Since the Civil Rights Act of 1964, the US has undoubtedly made great strides in fighting discrimination on all fronts. However, discrimination in the workplace is scarcely a dead issue. Discrimination persists largely due to the number of ways it can be done and the difficulty of proving prejudice. Only by knowing how it happens will we ever eliminate the problem.
Deliberate discrimination at work is easy to recognize. Known to attorneys as “disparate treatment”, this covers hiring, firing, or setting unfair job expectations on applicants or employees in protected classes under Title VII of the Civil Rights Act, while not applying the same standards to equally qualified “ordinary” workers. Unless an employer actually acknowledges willful discrimination, all evidence will be circumstantial, such as a pattern of negative behavior toward people in victimized groups, or preferential treatment toward others not in such groups. Alternatively, employers’ reasons for their behavior may be so flimsy as to indicate some underlying prejudice.
Some employment discrimination is, or seems to be, involuntary, to the point where nobody sees it for what it is. Commonly, this entails conditions that appear fair in theory but, in practice, end up being biased against certain groups. This concept, called “disparate impact”, is easier to prove in terms of employment law Orlando.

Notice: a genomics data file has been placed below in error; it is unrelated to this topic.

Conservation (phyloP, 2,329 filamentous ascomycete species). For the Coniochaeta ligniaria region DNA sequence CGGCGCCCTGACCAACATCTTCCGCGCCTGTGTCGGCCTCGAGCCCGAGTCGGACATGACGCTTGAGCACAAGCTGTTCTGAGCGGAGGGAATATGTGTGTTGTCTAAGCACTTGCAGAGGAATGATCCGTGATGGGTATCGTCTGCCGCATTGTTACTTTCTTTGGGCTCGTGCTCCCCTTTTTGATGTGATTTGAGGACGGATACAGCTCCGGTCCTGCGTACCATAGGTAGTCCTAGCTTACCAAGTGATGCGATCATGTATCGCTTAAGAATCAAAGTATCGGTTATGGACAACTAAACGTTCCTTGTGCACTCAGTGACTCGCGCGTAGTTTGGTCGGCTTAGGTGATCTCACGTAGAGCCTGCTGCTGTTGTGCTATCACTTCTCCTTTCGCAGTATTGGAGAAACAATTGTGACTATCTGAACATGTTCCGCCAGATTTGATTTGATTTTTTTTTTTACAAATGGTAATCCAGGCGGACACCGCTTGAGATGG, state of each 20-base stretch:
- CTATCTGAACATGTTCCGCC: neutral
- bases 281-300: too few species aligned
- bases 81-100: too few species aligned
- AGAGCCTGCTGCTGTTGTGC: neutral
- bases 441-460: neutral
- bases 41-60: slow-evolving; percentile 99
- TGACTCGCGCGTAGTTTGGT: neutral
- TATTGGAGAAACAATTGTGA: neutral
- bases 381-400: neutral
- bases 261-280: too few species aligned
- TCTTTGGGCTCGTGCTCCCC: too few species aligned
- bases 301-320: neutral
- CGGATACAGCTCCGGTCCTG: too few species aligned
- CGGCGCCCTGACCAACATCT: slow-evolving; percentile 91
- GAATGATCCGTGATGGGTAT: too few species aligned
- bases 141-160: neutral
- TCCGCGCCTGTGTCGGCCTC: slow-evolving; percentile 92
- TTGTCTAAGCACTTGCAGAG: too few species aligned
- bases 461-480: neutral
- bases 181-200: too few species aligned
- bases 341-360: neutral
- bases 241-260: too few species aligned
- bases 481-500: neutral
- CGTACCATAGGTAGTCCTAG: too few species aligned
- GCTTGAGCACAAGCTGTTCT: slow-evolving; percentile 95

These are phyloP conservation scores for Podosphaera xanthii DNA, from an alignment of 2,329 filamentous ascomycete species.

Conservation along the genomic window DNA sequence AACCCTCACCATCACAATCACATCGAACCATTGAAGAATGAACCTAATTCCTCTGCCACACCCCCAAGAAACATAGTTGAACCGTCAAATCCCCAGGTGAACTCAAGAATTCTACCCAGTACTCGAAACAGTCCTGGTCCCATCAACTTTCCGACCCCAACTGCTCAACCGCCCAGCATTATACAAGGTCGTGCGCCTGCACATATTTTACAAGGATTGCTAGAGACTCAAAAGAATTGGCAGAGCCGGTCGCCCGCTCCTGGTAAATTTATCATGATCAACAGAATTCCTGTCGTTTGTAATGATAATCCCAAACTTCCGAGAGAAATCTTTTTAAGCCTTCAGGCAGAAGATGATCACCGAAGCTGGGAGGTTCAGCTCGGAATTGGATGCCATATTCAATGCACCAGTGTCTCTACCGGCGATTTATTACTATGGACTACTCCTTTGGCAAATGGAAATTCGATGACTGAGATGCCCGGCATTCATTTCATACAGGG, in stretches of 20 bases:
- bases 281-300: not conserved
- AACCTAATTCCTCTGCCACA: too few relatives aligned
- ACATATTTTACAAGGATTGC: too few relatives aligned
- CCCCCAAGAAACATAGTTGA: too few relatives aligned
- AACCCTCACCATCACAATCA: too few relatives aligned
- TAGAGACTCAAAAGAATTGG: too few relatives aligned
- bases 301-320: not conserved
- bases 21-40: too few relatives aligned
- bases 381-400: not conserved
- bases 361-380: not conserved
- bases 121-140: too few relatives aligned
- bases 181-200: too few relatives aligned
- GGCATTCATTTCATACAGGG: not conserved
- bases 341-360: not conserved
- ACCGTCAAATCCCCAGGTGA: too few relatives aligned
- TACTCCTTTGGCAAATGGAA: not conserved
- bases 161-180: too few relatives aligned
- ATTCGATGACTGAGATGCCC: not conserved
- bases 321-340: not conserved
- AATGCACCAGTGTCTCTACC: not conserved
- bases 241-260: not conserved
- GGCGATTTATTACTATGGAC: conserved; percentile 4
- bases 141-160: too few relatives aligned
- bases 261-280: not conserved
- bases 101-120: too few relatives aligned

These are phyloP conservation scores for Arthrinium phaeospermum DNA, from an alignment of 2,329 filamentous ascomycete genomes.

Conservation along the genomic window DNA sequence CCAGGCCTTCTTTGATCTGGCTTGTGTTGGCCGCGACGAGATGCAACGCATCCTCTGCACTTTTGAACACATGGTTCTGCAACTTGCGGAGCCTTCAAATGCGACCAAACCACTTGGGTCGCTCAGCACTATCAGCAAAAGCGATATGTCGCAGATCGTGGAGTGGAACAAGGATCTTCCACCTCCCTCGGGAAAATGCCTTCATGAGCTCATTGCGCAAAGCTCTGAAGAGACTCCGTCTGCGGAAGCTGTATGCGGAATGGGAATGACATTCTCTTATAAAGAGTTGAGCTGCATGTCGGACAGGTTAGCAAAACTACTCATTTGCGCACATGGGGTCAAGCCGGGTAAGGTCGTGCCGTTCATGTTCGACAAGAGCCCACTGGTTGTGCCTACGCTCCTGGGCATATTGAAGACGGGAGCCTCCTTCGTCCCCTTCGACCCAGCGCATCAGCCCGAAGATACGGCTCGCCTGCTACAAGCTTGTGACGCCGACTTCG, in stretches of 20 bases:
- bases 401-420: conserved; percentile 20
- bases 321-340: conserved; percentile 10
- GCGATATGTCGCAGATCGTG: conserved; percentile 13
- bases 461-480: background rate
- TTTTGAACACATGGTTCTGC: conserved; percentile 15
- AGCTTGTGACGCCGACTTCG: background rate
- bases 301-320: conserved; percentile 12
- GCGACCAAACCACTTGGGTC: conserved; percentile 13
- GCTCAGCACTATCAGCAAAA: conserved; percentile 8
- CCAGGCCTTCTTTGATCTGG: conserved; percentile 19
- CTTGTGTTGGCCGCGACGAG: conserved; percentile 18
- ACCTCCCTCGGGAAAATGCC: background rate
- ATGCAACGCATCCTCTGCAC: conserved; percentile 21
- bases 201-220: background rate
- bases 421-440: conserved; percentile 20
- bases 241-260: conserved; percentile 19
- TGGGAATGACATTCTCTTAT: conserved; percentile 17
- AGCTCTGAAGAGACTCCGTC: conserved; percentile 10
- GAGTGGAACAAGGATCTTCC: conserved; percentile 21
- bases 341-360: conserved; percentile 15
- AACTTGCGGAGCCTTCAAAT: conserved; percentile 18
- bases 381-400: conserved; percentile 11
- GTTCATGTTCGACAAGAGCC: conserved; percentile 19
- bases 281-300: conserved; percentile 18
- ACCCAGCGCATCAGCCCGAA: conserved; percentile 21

Consider a job application that lists having a driver’s license as a requirement. This is perfectly reasonable if the job involves visiting different sites, making deliveries or anything else where the use of a vehicle is necessary. For an office job, however, even though most applicants will have a license, this requirement automatically and systematically excludes anyone with a disability preventing them from driving, but not from performing any essential job duties. This is a classic case of disparate impact, as the employer has no valid business reason for the requirement.
These are just some of the ways in which job discrimination may occur. Without understanding how discrimination works, this bad behavior will never stop. Knowledge is power, and power can promote change.